Reminiscences of a young gamer and the comeback of the adventure genre in gaming

Back in 1984…

I was six years old when my parents bought their first PC, it was 1984. They bought an Olivetti with 2 5¼ disk drives, a CGA video adapter and a monitor with phosphor green screen. As soon as I heard them discussing buying this computer, I knew this was BIG. I had never seen a computer in my life before but I knew, I just knew, that it was very important to have a computer. At that time it was a huge investment, I think they spent about ƒ4000,- guilders which 28 years would have been about a staggering $22,277.59 (calculated using http://www.dollartimes.com/calculators/inflation.htm)

The first things I did using this computer was playing computer games (Bouncing Babies, California Games) and writing small programs in GW-Basic. Well, writing programs is a slight exaggeration, I would type over the source code from magazines that published this verbatim. Usually, these listings contained errors and I had to ‘debug’ the program. At age 6, living in the Netherlands, and not speaking English, this is mission impossible.

Around age 10, we moved to a slightly larger town and I became friends with a guy (D) one year older then I was and whose parents had a original IBM PC (with a 20Mb hard drive!). He had a game I didn’t have yet: Leisure Suit Larry in the Land of the Lounge Lizards aka Larry I.

I copied the game and together we started playing it. At age 10, I had a rudimentary English vocabulary but playing Larry was extremely hard, often we were stuck just not knowing what we were supposed to do. Fortunately, Larry was often killed and that gave us clues on what to do. One of the first we got stuck was at the very beginning, we were in this store and we needed needed to buy condoms (for many years I thought the English word for condom was lubber, not realizing that this slang) and Larry needed to practise safe sex (else he would die). Progress was painstakingly slow, we could be stuck for weeks.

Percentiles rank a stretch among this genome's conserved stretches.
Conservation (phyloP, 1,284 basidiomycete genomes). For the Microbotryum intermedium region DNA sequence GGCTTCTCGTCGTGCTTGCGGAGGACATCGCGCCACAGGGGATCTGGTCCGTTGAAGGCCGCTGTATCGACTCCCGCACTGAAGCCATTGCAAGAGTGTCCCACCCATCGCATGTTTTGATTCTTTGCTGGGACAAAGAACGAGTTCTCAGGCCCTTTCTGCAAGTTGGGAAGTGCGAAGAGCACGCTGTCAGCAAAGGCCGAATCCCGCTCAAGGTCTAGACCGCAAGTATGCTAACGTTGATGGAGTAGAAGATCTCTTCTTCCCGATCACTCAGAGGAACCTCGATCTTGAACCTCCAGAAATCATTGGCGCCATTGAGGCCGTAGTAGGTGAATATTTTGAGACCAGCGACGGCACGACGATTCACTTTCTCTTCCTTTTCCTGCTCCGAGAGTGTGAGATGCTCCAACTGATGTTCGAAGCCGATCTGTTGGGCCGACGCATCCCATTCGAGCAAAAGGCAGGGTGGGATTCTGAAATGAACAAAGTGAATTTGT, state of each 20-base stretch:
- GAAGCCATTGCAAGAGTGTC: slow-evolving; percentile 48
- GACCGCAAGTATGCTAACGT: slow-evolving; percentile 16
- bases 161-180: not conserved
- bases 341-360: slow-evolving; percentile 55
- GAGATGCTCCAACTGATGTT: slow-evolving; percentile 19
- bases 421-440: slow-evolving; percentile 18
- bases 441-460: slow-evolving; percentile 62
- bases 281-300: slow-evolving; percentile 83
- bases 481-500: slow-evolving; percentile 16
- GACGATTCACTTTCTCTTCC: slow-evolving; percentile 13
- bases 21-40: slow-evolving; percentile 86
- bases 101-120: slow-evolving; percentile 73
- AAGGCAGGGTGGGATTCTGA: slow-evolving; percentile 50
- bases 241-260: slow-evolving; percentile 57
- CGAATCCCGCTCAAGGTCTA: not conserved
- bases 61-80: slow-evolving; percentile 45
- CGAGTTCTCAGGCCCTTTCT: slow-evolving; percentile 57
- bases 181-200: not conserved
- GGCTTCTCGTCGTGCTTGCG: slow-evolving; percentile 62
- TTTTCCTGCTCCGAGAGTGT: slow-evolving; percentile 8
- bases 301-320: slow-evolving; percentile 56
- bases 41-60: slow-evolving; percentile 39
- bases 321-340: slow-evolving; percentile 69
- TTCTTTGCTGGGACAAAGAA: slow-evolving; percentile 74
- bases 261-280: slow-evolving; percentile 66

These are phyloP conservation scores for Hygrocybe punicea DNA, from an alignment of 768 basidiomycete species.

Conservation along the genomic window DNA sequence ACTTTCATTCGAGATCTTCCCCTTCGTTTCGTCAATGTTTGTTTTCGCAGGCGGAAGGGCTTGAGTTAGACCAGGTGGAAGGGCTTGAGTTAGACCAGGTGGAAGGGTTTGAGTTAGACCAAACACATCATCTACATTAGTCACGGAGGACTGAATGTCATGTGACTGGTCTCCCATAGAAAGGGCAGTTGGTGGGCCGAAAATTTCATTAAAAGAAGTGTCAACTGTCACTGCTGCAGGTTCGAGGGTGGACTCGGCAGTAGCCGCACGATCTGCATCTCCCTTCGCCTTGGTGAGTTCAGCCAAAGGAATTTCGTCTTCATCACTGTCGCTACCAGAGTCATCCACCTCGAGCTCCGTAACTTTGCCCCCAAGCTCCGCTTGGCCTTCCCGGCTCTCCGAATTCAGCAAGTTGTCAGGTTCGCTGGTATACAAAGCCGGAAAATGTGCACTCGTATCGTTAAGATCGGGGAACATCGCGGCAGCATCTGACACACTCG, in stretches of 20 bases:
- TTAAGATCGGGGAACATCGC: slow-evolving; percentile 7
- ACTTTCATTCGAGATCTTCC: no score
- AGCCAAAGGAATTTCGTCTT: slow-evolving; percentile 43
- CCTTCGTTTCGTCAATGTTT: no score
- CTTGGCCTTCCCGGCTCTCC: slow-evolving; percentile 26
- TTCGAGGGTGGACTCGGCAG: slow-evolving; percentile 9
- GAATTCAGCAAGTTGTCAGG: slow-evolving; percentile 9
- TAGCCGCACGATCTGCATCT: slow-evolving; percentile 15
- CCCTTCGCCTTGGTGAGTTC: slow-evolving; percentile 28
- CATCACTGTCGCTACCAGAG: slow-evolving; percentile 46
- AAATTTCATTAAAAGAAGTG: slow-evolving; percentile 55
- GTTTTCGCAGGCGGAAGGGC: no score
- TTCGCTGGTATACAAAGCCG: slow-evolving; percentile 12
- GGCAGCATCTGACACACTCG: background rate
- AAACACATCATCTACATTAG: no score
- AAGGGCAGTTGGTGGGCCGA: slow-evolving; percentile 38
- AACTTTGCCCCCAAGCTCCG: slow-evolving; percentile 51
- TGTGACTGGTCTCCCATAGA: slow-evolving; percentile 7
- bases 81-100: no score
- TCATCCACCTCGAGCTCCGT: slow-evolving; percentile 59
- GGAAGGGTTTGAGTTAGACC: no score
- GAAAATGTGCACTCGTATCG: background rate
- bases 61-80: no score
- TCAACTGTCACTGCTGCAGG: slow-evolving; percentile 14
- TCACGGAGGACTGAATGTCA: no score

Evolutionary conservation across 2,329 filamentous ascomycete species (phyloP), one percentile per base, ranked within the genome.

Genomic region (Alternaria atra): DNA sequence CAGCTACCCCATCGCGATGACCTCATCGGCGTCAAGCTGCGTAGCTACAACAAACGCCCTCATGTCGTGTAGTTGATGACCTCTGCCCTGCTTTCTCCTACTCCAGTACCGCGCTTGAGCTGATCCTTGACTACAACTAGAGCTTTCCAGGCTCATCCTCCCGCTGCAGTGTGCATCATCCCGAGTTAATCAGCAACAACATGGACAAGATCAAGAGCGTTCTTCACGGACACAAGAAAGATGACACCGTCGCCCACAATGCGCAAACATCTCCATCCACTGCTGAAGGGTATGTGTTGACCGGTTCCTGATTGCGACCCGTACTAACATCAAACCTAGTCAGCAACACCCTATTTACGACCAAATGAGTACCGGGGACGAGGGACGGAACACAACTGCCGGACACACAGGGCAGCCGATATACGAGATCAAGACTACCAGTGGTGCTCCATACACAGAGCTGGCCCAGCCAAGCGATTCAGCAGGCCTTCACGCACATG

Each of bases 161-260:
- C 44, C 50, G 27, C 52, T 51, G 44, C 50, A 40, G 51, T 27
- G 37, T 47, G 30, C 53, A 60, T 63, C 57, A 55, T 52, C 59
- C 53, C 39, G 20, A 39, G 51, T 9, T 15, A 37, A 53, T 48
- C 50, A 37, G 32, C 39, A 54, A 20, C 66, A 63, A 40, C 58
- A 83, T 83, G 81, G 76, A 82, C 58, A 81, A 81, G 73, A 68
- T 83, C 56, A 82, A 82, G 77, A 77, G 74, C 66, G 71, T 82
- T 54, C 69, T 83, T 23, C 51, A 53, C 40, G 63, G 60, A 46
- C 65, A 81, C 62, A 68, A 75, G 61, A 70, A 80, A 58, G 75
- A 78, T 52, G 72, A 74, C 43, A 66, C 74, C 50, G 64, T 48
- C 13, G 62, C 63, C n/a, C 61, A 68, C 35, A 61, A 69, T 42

Meanwhile, I had met another guy (M) in the neighbourhood who was 4 years older and who had a lot of games, and so I copied them: Police Quest I, Space Quest I, Kings Quest I, Police Quest II, Space Quest II, Fruit of the Loom, Monkey Island I, Civilization I. Me and D would play, my English vocabulary expanded slowly and sometimes I would use the dictionary to look up words. Progress increased when our library started carrying complete walkthroughs, it felt like cheating but finishing the game was the Holy Grail.

Early nineties…

By 1992, our pc was about 8 years old and it was outdated: it didn’t have a hard drive, it didn’t have a colour monitor and it was slow. Most of my friends had a 286 by this time and I still had a 8086. So I started putting pressure on my parents to buy a new pc, without success. So I increasingly played games at my friends house and by this time games circulated freely between me and my friends. There was a lively culture of sharing because it allowed us to play the games at the same time and discuss the next at school the problems, obstacles and potential solutions.

My disposable income was ƒ0,-;€0,-;$0,-. And this was true for my friends as well.

Fast forward to 2012

The reason I wrote this blog post is because right now there seems to be a renaissance of the adventure game genre happening on Kickstarter. Quite a few Kickstarter projects are centered around developing an adventure game:

I have such a fond memories of playing these kind of games that I have supported all three of them. It’s time to payback.

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